Isabelle Peretz, professeure au département de psychologie de l’Université de Montréal, titulaire de la Chaire de recherche du Canada en neurocognition de la musique et co-directeure et fondatrice du laboratoire international de recherche sur cerveau, musique et son (BRAMS) donnera le vendredi 6 mars à 15h en salle DS-1950 (UQAM, Pavillon DeSèves, métro Berri-UQAM) une conférence intitulée : “Modularité de la musique par rapport au langage dans l’étude du chant”
Résumé (la conférence aura lieu en français) : A fundamental question that is currently hotly debated is : What does music share with language ? Focusing on this question leads to an emphasis on the similarities between language and music, sometimes to the point of scientists coming to believe that they are the same functions. However, as I have argued for 20 years, the divergences between music and speech are striking (e.g., Peretz and Morais, 1989 ; Peretz, 2006). These differences have crucial implications for the study of music in general, and its origins in particular.
In this talk, I will expand the modularity position to action rather than to perception. Modularity in perception has been treated in several prior papers (e.g., Peretz, 2001 ; Justus and Hutsler, 2005 ; McDermott and Hauser, 2005). By action, I mean singing and speaking. Here I will review the literature on these two major modes of vocal expression and discuss their respective modularity. First, I will first provide a brief background on the contemporary notion of modularity. Next, I will review the evidence for modularity in speaking and singing as arising from four sources : 1) neuropsychological dissociation ; 2) overlap in neuroimaging ; 3) interference effects ; and 4) domain-transfer effects. Finally, I will contrast the modularity position with the resource-sharing framework proposed by Patel (2003, 2008).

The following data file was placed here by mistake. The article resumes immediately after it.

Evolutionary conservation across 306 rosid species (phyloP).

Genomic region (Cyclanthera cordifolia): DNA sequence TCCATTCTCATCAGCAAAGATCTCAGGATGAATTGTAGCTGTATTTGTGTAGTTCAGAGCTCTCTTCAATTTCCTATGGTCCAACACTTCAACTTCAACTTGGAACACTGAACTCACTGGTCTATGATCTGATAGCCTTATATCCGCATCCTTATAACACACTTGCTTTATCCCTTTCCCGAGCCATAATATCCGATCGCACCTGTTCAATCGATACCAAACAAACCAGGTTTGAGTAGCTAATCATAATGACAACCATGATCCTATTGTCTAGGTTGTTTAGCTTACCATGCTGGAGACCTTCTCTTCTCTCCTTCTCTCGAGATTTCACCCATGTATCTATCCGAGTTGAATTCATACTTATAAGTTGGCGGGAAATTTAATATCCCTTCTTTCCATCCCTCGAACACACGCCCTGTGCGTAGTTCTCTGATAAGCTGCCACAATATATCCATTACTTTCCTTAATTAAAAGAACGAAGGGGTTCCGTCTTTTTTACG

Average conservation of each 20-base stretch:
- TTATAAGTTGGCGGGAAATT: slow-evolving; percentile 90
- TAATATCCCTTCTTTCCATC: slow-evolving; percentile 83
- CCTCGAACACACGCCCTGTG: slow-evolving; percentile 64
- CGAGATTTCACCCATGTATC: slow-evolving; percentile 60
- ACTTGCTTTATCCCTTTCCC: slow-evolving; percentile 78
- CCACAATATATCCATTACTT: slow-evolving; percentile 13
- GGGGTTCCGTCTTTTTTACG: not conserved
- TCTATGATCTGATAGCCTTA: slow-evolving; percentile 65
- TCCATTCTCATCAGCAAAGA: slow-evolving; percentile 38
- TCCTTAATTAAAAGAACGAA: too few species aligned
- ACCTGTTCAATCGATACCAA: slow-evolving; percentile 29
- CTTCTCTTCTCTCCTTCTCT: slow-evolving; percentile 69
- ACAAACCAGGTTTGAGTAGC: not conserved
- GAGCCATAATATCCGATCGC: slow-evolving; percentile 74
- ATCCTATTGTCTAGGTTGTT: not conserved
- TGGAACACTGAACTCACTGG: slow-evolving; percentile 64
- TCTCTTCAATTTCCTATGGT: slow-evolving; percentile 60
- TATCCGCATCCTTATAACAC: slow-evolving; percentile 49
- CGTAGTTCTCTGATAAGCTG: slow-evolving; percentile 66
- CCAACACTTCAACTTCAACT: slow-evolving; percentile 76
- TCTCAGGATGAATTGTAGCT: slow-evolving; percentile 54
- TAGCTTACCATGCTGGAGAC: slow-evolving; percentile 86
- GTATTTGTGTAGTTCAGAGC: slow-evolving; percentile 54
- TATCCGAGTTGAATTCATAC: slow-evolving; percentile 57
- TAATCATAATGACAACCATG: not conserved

Pour plus d’informations, vous pouvez lire “Music, language and modularity in action“, Keynote paper for “Language and music as cognitive systems”edited by P. Rebuschat, Martin Rohrmeier, John Hawkins and Ian Cross. Oxford University Press.